Consider a chain retailer's database of store locations with store names and addresses (street, house number, ZIP, state/province, country). The addresses are used to search corresponding latitude / longitude coordinates in OpenStreetMap. The coordinates are stored next to the store locations in the store database (forward Geocoding). OpenStreetMap.org's Nominatim based Geocoder is used. The store locations are being exposed to the public on a store locator map using Bing maps.

"Geocoding yields produced work" alternative

The geocoded store locations database remains fully proprietary to the chain retailer. The map carries a notice "(c) OpenStreetMap contributors" linking to http://www.openstreetmap.org/copyright.

This use case complies with the OpenStreetMap license. It would not if it did not credit OpenStreetMap based on section 4.3 of the ODbL.


"Collective Database" alternative

The addresses used as input to Nominatim, as well as the geocoded store locations so computed, together form a derivative database and must be shared under ODbL on request. Further information about the stores that has not been retrieved from OSM, for example, opening times or user comments, do not have to be shared as they form a collective database with the ODbL-licensed addresses.

Would the display map be the only use case? Is this even relevant for this resulting database being a Derived Database and the Share-Alike implications? See the paragraph on the disctinction between a geocoding result and a collection, below. Martijn van Exel (talk) 14:22, 15 July 2014 (UTC)

(2) Adding location names to photos

A mobile photo application uses the current device location (a latitude/longitude coordinate) to perform a search query OpenStreetMap for a corresponding city name (Reverse geocoding). The resulting place name (city, neighborhood, street name or POI name) is embedded into the photo image file (e.g. in the form of JPEG headers). OpenStreetMap's Nominatim is used. The mobile photo application credits OpenStreetMap with "Location information: (c) OpenStreetMap contributors".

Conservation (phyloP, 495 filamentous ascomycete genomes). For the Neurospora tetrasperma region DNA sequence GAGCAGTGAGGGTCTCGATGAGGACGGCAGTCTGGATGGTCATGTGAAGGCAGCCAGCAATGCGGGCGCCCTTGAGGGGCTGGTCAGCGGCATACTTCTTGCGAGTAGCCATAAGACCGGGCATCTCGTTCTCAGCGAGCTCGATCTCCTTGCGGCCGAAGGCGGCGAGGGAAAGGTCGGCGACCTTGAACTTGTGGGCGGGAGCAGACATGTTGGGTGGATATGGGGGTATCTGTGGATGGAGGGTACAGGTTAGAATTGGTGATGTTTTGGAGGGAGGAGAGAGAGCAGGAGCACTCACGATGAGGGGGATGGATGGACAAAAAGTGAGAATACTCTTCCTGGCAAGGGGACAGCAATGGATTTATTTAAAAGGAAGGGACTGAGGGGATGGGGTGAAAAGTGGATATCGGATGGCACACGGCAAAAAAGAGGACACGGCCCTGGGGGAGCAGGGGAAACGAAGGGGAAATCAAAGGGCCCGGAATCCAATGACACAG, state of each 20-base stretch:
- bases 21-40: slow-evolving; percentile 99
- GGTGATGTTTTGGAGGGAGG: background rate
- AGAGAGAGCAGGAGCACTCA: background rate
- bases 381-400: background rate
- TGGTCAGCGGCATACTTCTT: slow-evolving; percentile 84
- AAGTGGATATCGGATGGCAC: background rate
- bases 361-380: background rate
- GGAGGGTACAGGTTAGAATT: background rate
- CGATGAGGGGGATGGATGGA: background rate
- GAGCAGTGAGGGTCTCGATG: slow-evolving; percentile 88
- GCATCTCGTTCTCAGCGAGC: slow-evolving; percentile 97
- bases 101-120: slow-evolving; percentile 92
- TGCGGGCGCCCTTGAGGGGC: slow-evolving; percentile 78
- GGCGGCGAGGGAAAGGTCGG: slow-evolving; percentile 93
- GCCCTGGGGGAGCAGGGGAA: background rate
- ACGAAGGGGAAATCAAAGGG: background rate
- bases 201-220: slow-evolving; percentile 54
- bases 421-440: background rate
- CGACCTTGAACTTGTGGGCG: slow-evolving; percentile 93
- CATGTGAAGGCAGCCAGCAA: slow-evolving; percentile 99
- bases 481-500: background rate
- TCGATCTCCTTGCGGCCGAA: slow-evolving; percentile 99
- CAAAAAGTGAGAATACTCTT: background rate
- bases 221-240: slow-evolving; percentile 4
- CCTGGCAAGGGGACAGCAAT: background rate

"Geocoding yields produced work" alternative

The photo database including the Geocoding Results retrieved through Nominatim is proprietary to the application maker.

This use case complies with the OpenStreetMap license. It would not if it did not credit OpenStreetMap based on section 4.3 of the ODbL.

"Collective Database" alternative

Individual photos and their headers are produced works; however, if a database is created that contains all the photo locations and Geocoding Results, and that database is publicly used, then those parts of the database that were used as input to, or retrieved as output from, the geocoding process form a derivative database that must be shared under ODbL on request.

If the database is not publicly used, but instead just useds by the photographer to organise their pictures, then share-alike does not apply. This holds true even if many photographers all use the services of one application provider who stores the photos on behalf of the photographers and who might or might not keep every photographer's data in the same database. For the purpose of the ODbL there is one derivative database for each client and it is not publicly used.

(3) Searching on a map

A map-based navigation application offers a map search. Users enter addresses and point of interest names in a search box which are in turn used to search OpenStreetMap for corresponding coordinates. Search query results are cached server side and on-device for performance reasons. The navigation application credits OpenStreetMap with "(c) OpenStreetMap contributors".